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Bay tree dying - Newt?

I have had two bay trees for many months now and recently potted both of them because they looked like they were struggling. I repotted potted them with John innes no.2 and found that there was a newt at the bottom of one of the bays which I think is dying! I have got eracacious plafound and sea quest iron feed, and the leaves are stil going brown! Can the bay be saved? What might be causing it, could it be the newt?!

any suggestion welcome.

thank you



  • nutcutletnutcutlet Posts: 27,424

    sounds bad for the bay. newts eat slugs, they're on your side. Just looking for a damp place to hide between meals.

    Bays don't need ericaceous compost and a sick plant doesn't need a lot of feeding. They take a bit of a bashing some winters and it's not too late for recovery. Are you getting any new growth at all?

    i'd put it somewhere out of any extreme weather - hot sun, heavy rain, strong wind. Don't let it dry out but it won't want to be wet. speak to it kindly and see what happens

    In the sticks near Peterborough
  • artjakartjak Posts: 4,167

    ThunderB, you are not very far north, I am in Norfolk and have lost several Bays over the last few years, partly because of the cold, partly there is some fungas/disease that is attacking Bays so I have been told. My neighbours thought that they had lost a big Bay, but eventually it revived.

    I agree with nutcutlet, they do not need ericaaceous compost, in fact that may be stressing it. Give it some time and it may recover.image

  • John HardingJohn Harding Posts: 541

    A newt in the container would suggest it's too wet (newts like water) Bays don't like to be wet! They also suffer from the cold weather, particularly don't like frost. Artjak is right, conditions during past winter have been bad for bays and Ericacious is definitely wrong compost.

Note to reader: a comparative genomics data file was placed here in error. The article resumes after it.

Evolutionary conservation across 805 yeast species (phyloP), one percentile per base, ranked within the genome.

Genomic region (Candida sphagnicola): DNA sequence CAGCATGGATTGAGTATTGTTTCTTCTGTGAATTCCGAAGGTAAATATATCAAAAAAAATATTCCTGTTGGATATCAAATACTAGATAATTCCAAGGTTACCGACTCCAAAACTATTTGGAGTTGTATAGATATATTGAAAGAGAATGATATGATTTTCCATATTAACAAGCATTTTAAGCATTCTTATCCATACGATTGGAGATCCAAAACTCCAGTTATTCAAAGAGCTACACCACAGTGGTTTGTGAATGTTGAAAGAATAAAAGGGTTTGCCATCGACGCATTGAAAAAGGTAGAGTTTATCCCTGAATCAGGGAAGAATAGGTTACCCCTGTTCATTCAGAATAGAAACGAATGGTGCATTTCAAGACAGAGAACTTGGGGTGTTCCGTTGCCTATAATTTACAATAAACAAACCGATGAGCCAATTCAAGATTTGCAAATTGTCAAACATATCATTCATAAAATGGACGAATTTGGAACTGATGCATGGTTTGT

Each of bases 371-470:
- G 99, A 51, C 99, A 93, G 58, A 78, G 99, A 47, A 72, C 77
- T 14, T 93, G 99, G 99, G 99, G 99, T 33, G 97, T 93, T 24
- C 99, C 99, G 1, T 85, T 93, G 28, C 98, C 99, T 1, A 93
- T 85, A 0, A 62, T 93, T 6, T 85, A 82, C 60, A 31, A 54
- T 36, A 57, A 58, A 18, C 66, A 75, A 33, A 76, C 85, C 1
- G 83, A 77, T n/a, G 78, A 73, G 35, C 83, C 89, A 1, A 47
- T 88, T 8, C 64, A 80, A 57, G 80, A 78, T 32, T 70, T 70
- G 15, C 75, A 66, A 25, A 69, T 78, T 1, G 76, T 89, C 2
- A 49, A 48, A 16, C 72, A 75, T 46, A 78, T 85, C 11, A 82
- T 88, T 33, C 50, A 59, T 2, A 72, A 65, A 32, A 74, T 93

• floreroflorero Posts: 21

    Agreed, wrong compost. Draining is vital, as has been pointed out and, having watched my brother's succumb to cold winters, I kept mine in a pot. That's a huge pot by now, with feet under it so it drains better and I bring it to the back door in winter. Down south I can do that but I'd wrap it up in winter to keep it warm if I lived in colder climes.Other than the odd brown leaf here n there it's been fine for 7 years or so.

  • So less water!


    I have attached two photos of the dying bay, any comments welcome.

    Do bays need ericacious food/compost at all?

    What is the best/good compost an plant food for them? Also should I bputting some gravel or bark into the compost to help drainage?

    And finally should the potsbee raised off the lawn?

    As you can probably tell I'm a complete beginner at gardening!





  • DovefromaboveDovefromabove Posts: 87,904

    Ben, the pics haven't worked - can you click on the little tree in the toolbar above where you post - you'll find instructions thereimage

    Gardening in Central Norfolk on improved gritty moraine over chalk ... free-draining.

  • nutcutletnutcutlet Posts: 27,424

    No pics image

    Not ericaceous compost, something loam based with extra grit. It won't need a lot of feeding. I wouldn't stand it on the lawn, the lawn will get a bald patch and ants like to move up into pots standing directly on the ground

    In the sticks near Peterborough
  • DovefromaboveDovefromabove Posts: 87,904

    And no - they don't need ericaceous anything.  

    Mine is potted in John Innes No 3 with some added grit.  And yes,  raise the pot up on feet so it drains well.  

    Pots are better on paving rather than on the lawn - pots on the lawn will damage the grass. 

    In the winter move the bay into the most sheltered corner where it still gets some sun - keep the pot raised up on feet and wrap it (the pot) in some bubble wrap.


    Gardening in Central Norfolk on improved gritty moraine over chalk ... free-draining.

  • DovefromaboveDovefromabove Posts: 87,904

    Snap Nut image

    Gardening in Central Norfolk on improved gritty moraine over chalk ... free-draining.

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